Kathmandu: The Brussels-based International Crisis Group (ICG) has warned that Nepal was likely to witness fresh turmoil if the dissatisfaction over the new Constitution was not addressed soon.

There is a clear risk of escalating violence in the Terai, the ICG said in a report published on Tuesday.

The depth of social discontent, lack of fruitful negotiations and disillusionment with Madhesi political parties was creating room for radical positions, it said.

If implementation of the Constitution begins before these issues are addressed, the mainstream parties risk wholesale rejection of the new statute by a large section of the population, the group warned.

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Nepal’s new constitution was promulgated in September 2015.

The ICG also urged the Nepal government and the Madhesi political parties to build trust and refrain from taking provocative action.

“Positions are not irreconcilable, but the prerequisites for any solution — respect, trust, political will, a degree of selflessness — are in short supply,” the report said.

“The deficit is fuelled by ideological struggles to maintain a status quo that challengers say cements discrimination and supporters say protects the country, and by the behaviour of political parties, their lack of internal democracy, factionalism and opportunism.”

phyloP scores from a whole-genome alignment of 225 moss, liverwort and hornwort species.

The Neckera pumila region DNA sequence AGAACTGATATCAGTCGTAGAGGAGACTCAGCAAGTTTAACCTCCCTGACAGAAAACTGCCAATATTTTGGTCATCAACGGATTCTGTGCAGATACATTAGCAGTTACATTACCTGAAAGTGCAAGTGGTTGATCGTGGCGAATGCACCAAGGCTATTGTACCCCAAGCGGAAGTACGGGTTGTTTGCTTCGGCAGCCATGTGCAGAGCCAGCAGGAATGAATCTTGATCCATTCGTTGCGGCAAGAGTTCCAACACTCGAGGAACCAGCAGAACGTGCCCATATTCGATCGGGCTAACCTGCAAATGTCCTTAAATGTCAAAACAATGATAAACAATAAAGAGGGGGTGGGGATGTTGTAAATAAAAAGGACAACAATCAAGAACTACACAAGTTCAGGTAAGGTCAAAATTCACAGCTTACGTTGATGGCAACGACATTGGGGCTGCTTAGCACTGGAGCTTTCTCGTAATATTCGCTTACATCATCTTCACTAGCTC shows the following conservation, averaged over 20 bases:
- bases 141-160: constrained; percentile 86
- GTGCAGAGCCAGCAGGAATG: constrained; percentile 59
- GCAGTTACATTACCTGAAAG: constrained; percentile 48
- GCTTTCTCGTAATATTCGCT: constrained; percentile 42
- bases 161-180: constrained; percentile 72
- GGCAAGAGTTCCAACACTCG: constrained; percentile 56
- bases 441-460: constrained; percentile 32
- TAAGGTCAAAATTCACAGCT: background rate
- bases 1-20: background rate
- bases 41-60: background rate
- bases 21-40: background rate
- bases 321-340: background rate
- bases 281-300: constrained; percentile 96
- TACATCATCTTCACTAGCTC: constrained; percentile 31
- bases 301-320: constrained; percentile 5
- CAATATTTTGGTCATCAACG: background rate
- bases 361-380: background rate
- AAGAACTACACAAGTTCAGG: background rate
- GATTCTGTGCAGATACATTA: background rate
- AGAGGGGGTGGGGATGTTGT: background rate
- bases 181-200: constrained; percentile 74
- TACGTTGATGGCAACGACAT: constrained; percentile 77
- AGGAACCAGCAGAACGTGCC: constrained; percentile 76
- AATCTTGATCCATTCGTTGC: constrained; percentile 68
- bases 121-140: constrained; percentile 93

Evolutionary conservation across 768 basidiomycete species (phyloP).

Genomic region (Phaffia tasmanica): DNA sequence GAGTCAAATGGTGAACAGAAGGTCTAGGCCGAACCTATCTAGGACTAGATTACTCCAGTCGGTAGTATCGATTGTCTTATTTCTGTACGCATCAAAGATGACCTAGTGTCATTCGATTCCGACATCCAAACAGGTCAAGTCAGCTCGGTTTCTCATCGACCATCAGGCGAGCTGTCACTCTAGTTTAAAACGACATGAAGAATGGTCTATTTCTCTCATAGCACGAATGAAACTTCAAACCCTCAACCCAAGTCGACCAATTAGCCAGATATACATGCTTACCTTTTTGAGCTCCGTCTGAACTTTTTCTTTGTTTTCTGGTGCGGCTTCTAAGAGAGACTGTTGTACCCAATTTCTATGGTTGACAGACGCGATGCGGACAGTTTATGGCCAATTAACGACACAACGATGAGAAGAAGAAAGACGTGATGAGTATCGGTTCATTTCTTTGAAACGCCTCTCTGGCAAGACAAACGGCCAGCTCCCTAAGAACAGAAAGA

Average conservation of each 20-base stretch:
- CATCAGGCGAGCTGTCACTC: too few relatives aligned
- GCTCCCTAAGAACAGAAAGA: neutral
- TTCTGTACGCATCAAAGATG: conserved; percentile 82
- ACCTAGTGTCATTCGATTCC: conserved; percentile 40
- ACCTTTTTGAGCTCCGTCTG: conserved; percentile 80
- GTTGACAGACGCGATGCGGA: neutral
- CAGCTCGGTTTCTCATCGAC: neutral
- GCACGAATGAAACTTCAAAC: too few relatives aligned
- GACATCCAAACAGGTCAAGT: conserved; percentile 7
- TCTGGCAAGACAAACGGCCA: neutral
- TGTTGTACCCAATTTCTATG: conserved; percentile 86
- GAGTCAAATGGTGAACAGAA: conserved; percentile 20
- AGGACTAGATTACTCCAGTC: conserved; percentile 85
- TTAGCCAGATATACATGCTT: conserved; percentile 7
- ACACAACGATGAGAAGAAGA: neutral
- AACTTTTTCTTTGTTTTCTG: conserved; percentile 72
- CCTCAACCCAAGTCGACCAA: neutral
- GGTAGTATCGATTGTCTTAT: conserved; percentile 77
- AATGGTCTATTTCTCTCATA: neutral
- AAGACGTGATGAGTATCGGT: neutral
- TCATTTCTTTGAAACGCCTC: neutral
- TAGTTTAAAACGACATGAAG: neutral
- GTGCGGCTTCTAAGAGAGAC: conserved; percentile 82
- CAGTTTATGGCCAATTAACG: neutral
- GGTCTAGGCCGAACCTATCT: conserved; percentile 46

The report warned that there was a clear risk of escalation of violence as mainstream parties would be tempted to launch counter-protests, which may lead to clashes in the event talks failed to resume and Madhesi parties launched another round of protests.

“The security forces are seen as discriminating against Madhesis and using excessive force. Employing them repeatedly to quell local protests fuels anger and radicalization, could encourage armed Madhesi groups, of which the region has a history, and might also allow a fringe Madhesi secessionist movement to gain traction.

“While unlikely to be successful or widespread, it would increase the volatility of a complex region,” the report said.

The ICG recommended that the government restore trust with the Madhesi and Tharu populations by forming an independent mechanism to investigate the protest-related deaths and avoid a heavy-handed security response during protests.

It also asked the government to refrain from ultimatums and provocative comments, and to address the economic and humanitarian consequences of the earthquakes and blockade.

It also urged the Madhesi parties to rebuild trust with all social groups which live in the plains, refrain from arbitrary protest strategies, provocative speeches and violence.

The ICG also called on India to maintain an open approach to all sides.

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